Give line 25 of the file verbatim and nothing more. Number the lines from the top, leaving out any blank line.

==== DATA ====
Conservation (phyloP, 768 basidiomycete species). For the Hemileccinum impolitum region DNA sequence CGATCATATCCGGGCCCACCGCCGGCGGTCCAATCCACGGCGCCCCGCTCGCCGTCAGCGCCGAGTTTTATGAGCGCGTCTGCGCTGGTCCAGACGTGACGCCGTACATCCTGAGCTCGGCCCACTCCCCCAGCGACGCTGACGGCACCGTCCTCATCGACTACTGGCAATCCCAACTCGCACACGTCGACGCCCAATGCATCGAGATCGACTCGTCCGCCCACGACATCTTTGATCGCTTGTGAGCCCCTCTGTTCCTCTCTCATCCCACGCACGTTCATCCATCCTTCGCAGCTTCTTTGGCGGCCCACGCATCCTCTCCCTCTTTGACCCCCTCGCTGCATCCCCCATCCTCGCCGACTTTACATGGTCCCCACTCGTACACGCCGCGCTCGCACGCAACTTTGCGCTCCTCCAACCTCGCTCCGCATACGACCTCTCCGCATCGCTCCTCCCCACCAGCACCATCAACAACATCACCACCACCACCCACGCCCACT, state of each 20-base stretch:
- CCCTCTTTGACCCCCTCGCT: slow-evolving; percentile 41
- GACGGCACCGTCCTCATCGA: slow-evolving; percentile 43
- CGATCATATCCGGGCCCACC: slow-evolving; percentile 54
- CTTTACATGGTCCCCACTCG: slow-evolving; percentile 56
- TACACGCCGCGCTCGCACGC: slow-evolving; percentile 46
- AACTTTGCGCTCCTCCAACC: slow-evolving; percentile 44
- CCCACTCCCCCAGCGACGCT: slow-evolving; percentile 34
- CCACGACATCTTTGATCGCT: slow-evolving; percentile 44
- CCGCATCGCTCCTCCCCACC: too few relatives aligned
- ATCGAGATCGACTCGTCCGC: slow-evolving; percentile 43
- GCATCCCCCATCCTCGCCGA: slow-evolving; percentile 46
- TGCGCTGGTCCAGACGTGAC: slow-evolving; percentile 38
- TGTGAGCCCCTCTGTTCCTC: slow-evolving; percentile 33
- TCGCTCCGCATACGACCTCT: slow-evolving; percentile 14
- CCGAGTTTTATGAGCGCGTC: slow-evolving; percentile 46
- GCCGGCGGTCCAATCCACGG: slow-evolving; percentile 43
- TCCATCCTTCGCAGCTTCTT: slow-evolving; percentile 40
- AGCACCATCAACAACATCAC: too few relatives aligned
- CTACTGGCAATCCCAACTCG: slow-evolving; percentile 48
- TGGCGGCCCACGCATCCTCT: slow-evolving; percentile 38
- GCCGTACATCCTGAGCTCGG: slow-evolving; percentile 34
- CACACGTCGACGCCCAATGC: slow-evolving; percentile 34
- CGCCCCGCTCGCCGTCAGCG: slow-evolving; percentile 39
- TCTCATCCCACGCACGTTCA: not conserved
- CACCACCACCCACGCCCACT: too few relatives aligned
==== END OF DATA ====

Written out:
- TCTCATCCCACGCACGTTCA: not conserved